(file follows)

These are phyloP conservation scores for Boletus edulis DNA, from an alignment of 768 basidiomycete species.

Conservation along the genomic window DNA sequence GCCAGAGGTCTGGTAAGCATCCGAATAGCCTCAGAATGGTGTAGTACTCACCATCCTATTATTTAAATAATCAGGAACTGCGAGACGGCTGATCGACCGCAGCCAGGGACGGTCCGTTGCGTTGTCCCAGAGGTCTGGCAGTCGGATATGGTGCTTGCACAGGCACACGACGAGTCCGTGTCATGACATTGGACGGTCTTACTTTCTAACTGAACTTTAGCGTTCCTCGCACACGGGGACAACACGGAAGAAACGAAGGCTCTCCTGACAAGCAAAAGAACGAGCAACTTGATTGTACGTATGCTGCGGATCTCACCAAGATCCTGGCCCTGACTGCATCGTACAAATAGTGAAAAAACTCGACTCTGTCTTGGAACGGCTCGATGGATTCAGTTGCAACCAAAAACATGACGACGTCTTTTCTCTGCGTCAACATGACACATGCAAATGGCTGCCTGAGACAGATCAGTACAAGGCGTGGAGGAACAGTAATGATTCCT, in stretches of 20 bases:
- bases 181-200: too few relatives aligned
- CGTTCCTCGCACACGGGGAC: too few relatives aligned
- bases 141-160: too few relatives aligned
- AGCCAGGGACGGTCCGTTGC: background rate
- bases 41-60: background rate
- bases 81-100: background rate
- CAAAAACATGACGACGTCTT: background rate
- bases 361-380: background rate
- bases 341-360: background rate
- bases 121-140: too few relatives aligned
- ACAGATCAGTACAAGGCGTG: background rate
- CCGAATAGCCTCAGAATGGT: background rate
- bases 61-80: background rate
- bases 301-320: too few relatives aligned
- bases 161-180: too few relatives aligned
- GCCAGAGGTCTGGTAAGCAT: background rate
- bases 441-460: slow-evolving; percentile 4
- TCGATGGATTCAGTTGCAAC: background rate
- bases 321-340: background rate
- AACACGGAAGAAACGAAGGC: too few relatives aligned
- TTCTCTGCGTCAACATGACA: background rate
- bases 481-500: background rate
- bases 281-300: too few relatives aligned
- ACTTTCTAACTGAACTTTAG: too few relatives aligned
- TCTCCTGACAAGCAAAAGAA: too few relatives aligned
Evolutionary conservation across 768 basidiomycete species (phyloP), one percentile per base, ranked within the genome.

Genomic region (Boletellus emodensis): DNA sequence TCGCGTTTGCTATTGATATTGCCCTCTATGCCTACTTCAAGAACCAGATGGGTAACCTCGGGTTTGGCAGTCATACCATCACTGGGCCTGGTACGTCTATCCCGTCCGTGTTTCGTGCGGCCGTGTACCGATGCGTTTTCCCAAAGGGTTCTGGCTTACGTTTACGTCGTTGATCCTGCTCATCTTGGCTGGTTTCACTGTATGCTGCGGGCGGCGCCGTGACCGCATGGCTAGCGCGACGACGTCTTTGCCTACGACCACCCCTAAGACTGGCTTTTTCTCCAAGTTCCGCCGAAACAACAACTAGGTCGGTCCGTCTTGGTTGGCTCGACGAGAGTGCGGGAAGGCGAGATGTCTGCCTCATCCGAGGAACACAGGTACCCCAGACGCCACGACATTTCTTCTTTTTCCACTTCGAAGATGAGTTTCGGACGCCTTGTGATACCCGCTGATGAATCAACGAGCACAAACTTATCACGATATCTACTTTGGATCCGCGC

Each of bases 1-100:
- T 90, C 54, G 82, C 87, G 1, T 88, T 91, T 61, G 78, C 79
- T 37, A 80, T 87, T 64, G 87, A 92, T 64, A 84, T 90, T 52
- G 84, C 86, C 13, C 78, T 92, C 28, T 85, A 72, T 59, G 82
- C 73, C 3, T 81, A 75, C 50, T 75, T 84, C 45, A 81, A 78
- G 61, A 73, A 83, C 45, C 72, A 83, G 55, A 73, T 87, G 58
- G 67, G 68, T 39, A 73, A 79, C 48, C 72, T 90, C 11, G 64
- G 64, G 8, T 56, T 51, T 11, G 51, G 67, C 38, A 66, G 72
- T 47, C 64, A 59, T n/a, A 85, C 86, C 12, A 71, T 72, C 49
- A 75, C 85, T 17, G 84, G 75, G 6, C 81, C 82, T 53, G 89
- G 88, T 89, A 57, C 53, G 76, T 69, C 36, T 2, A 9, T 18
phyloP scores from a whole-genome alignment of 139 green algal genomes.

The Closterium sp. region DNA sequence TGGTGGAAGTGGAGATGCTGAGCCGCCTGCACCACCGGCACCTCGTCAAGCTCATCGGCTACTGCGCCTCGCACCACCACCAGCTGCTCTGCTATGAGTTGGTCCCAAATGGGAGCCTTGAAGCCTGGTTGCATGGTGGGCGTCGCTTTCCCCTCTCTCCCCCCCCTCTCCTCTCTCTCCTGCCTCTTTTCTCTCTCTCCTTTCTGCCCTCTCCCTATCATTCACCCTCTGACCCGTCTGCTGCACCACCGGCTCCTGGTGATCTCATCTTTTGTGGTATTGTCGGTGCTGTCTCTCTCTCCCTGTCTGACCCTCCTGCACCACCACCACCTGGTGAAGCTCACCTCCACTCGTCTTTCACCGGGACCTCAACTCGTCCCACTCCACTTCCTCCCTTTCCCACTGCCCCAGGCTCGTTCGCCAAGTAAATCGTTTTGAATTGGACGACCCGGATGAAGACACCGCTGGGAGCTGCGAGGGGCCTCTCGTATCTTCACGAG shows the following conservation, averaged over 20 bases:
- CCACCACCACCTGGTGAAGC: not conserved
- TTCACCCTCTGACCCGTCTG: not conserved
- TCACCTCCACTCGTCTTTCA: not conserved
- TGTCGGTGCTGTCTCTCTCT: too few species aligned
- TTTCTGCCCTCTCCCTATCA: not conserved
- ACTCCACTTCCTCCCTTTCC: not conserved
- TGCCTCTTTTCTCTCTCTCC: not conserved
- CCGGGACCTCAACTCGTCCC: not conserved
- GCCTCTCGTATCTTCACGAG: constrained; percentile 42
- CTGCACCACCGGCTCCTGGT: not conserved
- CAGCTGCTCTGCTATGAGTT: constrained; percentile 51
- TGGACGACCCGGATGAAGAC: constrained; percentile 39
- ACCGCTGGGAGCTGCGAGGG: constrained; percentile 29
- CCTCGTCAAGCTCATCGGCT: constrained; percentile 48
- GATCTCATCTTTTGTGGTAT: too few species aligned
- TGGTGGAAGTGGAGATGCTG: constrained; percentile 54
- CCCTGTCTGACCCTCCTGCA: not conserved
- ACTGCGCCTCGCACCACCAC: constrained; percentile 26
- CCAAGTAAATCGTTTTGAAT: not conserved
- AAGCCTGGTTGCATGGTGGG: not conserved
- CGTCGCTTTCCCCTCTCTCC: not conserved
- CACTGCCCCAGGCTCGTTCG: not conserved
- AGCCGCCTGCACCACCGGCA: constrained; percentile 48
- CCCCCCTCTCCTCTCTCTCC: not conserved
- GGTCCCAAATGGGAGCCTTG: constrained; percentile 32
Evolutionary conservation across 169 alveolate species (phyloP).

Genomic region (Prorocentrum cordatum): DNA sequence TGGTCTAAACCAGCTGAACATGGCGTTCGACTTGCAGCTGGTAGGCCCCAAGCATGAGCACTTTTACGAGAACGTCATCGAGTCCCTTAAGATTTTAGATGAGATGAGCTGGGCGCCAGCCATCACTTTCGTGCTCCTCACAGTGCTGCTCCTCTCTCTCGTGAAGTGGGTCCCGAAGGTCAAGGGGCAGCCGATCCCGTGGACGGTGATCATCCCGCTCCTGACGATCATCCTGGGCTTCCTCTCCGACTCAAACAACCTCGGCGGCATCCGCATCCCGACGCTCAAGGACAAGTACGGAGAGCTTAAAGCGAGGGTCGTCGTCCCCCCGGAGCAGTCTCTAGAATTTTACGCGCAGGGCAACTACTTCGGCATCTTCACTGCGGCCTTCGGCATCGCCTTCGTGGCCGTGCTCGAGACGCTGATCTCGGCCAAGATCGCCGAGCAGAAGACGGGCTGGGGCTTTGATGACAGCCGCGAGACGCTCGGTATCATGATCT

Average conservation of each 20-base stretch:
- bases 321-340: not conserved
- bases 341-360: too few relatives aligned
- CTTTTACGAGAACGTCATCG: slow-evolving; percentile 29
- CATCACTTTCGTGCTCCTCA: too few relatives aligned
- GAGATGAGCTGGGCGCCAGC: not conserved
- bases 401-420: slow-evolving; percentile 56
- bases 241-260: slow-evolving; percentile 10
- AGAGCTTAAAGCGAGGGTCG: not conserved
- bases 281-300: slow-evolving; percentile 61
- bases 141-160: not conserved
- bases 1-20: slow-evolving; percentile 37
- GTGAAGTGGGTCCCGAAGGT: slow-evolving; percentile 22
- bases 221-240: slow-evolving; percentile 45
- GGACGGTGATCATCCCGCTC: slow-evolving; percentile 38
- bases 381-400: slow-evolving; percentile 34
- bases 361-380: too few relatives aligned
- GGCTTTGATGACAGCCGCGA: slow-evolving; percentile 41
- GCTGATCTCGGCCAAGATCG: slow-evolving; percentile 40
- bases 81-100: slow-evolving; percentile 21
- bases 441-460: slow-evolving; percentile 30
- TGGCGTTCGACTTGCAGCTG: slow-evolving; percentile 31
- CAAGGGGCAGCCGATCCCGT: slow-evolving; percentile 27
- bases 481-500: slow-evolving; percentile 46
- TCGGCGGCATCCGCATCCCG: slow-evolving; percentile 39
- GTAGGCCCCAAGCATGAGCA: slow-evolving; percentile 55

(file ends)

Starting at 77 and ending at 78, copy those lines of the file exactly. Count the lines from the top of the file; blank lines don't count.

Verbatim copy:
- bases 241-260: slow-evolving; percentile 10
- AGAGCTTAAAGCGAGGGTCG: not conserved